The Cancer Intervention and Surveillance Modeling Network (CISNET) Lung Working Group (LWG), led by Rafael Meza, associate professor of Epidemiology from the School of Public Health and MICDE member, has been awarded a new $8.5M grant to investigate the synergistic impacts of tobacco control policies, lung cancer screening and treatment interventions in the US and in middle-income nations. For the past 15 years, the CISNET LWG has contributed to the development of US national strategies for reducing the lung cancer burden by quantifying, through modeling and simulation, the impact of tobacco control on smoking, lung cancer, and overall mortality, as well as the population benefits and harms of lung cancer screening. This new grant will allow the group to expand their work to consider the impact of treatment improvements, including targeted therapies and immunotherapies,  and the synergies between treatment and prevention interventions. It also will enable the researchers to continue their work in addressing smoking and lung cancer disparities. The consortium uses a comparative modeling approach, where multiple, but distinct, models use the same data inputs, and aim to answer a common question with different approaches. This allows the group to assess the strengths and weaknesses of the different models, and aid the decision making process.

Established in 2000, CISNET is a consortium of NCI-sponsored investigators who use modeling and simulation to improve their understanding of cancer control interventions in prevention, screening, and treatment and their effects on population trends in incidence and mortality. CISNET is committed to bringing the most sophisticated evidence-based planning tools to population health and public policy. These models have been used to guide public health research and priorities, and have aided the development of optimal cancer control strategies. Besides lung cancer, CISNET also includes breast, colon, cervical esophageal and prostate cancer groups.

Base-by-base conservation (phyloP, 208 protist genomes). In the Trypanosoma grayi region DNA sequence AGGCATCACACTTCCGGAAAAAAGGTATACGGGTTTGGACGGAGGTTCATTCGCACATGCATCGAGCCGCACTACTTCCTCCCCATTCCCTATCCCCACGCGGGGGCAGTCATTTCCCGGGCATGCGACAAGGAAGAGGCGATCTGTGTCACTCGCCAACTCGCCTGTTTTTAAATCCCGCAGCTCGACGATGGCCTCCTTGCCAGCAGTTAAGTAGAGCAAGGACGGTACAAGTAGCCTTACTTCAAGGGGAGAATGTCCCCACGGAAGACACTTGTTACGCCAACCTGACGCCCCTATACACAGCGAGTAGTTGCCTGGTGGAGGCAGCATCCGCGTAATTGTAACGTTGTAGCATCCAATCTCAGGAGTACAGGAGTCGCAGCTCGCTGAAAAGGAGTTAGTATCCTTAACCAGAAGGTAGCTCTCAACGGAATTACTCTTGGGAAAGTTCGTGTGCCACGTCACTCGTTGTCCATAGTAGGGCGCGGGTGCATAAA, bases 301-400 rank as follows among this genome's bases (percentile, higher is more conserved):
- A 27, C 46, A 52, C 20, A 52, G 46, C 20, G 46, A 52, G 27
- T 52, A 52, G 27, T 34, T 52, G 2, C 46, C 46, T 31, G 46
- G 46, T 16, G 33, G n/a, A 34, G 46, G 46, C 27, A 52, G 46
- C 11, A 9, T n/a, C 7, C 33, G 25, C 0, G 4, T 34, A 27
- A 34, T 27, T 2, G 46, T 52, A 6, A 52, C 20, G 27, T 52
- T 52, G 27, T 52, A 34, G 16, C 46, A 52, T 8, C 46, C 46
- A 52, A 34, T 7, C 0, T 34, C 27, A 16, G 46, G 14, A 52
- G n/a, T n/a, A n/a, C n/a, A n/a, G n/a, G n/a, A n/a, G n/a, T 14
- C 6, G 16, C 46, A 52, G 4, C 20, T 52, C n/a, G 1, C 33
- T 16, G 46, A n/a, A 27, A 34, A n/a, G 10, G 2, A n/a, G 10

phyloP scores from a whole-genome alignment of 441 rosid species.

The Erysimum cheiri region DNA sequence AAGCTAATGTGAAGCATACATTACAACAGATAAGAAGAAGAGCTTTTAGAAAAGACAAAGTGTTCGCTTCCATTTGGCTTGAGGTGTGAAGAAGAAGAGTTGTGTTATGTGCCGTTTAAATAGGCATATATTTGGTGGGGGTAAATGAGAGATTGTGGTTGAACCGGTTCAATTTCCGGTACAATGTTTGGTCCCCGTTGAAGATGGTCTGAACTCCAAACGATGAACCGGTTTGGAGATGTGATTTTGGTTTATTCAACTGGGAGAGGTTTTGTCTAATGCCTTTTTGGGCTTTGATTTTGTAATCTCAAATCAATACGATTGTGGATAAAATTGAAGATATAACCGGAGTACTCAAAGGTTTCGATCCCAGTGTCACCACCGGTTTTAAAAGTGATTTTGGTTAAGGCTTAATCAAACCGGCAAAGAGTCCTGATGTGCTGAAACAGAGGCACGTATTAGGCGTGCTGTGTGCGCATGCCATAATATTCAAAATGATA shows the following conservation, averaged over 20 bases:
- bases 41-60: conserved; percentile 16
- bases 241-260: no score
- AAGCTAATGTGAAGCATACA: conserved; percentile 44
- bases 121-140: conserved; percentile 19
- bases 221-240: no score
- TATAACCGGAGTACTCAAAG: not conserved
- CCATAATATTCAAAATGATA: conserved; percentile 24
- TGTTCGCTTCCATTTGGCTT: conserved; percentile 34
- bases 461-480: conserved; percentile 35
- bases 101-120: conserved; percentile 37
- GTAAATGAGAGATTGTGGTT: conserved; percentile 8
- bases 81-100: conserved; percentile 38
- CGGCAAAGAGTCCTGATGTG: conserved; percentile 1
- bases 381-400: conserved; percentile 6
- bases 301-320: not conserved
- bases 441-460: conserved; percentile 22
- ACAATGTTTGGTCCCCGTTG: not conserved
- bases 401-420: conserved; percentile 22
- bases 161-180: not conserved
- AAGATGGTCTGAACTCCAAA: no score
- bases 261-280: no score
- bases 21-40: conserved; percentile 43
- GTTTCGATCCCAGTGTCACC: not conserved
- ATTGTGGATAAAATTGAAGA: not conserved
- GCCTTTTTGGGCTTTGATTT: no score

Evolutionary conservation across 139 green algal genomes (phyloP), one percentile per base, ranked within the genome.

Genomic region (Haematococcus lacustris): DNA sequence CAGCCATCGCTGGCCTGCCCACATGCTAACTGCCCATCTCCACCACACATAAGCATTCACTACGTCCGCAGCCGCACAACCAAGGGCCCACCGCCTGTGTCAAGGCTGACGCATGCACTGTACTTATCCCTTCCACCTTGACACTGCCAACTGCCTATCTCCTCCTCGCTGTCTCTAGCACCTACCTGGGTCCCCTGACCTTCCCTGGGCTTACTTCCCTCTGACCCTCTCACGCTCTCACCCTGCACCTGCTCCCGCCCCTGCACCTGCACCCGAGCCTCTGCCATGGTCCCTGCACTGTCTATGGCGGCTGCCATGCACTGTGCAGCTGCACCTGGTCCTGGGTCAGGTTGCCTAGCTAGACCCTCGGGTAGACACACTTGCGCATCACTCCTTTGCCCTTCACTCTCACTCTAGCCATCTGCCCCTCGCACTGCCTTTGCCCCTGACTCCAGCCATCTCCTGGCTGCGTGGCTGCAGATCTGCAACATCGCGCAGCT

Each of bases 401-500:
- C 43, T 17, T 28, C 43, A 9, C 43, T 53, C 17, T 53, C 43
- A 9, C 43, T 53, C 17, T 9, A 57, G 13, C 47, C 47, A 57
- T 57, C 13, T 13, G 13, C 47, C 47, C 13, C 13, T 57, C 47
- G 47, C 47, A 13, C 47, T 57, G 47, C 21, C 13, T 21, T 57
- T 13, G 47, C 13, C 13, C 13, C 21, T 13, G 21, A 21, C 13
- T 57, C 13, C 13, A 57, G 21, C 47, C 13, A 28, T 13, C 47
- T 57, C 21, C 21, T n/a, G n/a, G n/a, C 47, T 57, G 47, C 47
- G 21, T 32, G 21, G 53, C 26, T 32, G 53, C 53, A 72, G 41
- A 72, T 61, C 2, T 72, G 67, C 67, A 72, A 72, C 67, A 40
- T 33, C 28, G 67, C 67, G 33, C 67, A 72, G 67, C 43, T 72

We welcome 15 students to the 2020-21 class of MICDE graduate fellows

By | Educational, News

MICDE is proud to announce the recipients of the 2020 MICDE graduate fellowships. The fellows’ research projects involve the use and advancement of scientific computing techniques and practices. From political science, psychology, physics, and applied and interdisciplinary mathematics within the College of Literature, Science & the Arts to aerospace engineering, mechanical engineering, materials science engineering, industrial & operations engineering, and civil & environmental engineering within the College of Engineering, the 2020 MICDE fellows epitomize the reach of computation in diverse scientific disciplines.

For the past six years, MICDE has awarded fellowships to over 120 graduate students from our large community of computational scientists. The MICDE graduate student top-off fellowship provides students with a stipend to use for supplies, technology, and other materials that will further their education and research. Among other things, awards have helped many to travel to conferences and meetings around the world to share the rich and diverse research in computational science being carried out at U-M.